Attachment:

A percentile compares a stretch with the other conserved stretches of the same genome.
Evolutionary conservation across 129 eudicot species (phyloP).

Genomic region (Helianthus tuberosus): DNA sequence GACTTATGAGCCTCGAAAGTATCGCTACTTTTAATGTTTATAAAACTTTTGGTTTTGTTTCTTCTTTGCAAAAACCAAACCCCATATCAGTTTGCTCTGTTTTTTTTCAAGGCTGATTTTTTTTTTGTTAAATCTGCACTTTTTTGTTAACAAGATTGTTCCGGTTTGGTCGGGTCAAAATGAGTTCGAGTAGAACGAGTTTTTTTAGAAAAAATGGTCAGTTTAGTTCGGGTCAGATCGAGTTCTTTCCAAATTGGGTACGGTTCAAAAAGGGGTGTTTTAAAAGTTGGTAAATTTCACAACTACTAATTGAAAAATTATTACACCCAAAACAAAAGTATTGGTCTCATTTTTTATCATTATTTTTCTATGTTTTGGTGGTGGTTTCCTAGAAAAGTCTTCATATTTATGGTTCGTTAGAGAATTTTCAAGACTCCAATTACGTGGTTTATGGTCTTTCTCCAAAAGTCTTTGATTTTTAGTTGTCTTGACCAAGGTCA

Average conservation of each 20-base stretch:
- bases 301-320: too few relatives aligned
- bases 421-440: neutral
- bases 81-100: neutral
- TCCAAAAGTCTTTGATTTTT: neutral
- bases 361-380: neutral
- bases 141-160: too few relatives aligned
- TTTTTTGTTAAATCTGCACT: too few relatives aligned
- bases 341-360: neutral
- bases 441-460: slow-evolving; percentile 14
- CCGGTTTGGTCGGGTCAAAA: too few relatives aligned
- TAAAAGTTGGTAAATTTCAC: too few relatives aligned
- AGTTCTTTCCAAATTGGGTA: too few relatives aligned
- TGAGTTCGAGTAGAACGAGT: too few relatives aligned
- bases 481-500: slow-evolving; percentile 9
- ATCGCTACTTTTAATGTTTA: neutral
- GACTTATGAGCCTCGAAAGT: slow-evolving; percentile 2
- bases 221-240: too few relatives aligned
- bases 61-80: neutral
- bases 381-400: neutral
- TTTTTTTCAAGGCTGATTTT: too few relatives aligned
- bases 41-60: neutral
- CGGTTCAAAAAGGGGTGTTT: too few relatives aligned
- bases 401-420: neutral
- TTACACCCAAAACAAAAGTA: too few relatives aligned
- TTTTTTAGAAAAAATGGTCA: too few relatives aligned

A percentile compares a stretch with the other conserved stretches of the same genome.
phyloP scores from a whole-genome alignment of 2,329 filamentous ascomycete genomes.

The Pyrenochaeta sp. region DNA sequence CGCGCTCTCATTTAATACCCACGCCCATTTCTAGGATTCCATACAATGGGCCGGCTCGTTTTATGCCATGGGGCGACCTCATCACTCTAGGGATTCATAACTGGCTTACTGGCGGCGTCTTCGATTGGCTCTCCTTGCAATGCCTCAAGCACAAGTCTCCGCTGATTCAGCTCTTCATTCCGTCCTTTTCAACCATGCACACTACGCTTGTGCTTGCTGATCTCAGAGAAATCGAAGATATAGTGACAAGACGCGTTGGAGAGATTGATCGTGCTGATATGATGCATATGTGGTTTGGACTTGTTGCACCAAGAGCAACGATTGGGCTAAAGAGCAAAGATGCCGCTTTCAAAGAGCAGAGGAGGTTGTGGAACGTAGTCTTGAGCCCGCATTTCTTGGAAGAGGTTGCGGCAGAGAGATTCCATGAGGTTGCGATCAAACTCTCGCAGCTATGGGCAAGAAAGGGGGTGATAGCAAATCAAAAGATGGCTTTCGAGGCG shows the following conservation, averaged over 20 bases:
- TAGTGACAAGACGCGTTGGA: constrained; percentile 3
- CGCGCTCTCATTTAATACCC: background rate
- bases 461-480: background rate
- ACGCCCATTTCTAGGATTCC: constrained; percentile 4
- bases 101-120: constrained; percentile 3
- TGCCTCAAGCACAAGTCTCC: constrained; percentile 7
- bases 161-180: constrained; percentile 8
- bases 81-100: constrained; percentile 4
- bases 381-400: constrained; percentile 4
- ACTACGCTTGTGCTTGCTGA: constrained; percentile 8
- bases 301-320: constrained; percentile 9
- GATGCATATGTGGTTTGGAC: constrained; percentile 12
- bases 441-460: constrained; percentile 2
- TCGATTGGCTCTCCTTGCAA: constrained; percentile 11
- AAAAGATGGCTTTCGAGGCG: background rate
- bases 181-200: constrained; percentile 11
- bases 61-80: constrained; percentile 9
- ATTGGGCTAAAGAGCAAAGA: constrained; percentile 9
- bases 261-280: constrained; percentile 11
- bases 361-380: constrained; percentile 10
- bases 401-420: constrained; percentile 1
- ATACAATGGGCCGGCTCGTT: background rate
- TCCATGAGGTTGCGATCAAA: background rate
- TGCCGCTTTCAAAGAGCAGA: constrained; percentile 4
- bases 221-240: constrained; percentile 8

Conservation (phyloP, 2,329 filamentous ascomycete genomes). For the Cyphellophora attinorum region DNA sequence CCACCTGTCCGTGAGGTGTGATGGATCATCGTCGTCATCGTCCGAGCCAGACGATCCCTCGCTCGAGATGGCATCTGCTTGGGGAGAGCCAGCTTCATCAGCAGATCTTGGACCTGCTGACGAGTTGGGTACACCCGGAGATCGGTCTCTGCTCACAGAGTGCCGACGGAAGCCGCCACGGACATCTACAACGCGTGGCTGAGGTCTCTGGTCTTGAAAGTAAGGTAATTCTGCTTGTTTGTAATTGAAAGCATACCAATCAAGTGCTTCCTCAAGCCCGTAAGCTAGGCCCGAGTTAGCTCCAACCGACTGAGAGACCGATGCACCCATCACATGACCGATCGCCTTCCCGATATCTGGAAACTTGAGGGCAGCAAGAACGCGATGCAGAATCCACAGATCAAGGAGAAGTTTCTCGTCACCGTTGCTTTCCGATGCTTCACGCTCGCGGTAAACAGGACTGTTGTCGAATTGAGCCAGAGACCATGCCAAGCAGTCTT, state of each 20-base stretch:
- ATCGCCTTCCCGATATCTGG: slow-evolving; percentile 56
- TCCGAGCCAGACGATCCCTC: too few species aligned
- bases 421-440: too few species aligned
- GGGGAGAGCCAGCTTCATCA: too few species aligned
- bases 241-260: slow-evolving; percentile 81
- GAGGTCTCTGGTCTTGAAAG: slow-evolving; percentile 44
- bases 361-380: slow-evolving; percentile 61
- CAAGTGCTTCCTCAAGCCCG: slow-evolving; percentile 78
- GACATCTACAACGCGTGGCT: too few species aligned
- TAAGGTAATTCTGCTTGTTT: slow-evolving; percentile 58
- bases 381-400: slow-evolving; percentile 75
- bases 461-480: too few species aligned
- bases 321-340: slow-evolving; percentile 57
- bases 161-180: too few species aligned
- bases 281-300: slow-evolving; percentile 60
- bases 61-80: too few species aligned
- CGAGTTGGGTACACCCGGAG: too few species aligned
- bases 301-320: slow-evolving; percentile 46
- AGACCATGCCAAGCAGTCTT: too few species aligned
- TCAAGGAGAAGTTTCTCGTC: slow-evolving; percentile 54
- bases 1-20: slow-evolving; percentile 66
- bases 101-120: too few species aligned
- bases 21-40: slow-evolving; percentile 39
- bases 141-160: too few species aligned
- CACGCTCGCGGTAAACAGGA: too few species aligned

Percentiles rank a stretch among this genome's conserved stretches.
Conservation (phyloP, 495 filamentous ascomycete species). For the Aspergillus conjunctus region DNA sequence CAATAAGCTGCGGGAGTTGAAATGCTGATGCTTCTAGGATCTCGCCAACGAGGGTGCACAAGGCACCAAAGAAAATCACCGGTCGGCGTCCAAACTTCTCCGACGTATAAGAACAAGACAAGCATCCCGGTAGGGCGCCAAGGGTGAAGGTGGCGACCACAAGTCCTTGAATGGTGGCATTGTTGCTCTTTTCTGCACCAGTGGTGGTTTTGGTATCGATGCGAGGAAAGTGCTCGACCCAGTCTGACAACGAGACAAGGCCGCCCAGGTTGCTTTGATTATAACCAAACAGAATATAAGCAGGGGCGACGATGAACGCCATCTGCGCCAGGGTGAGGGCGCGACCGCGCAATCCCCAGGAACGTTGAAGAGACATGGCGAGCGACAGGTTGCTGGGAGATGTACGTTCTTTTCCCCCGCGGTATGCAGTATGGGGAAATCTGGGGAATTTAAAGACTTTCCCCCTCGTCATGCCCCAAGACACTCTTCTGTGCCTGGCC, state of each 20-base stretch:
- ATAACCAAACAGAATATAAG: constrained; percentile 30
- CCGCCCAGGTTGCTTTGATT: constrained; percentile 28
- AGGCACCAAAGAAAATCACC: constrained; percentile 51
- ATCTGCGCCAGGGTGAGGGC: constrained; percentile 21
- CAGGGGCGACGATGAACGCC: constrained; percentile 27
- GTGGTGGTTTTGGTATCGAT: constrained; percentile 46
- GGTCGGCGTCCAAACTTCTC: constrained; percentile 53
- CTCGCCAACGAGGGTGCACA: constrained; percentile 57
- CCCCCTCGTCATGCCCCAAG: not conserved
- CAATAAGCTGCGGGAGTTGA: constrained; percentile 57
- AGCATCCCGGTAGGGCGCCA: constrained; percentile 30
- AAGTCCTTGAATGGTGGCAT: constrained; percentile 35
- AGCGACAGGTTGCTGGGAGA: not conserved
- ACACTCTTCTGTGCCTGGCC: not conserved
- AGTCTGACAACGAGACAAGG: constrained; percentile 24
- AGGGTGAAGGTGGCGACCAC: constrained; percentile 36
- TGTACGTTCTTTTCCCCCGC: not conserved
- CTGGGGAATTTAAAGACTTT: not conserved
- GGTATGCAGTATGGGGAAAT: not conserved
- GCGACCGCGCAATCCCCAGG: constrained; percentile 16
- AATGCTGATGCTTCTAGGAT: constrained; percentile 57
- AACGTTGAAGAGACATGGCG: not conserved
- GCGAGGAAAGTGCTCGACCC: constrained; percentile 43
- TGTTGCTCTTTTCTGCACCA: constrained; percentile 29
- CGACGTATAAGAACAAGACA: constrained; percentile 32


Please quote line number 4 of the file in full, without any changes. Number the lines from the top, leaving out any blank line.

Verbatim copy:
Average conservation of each 20-base stretch: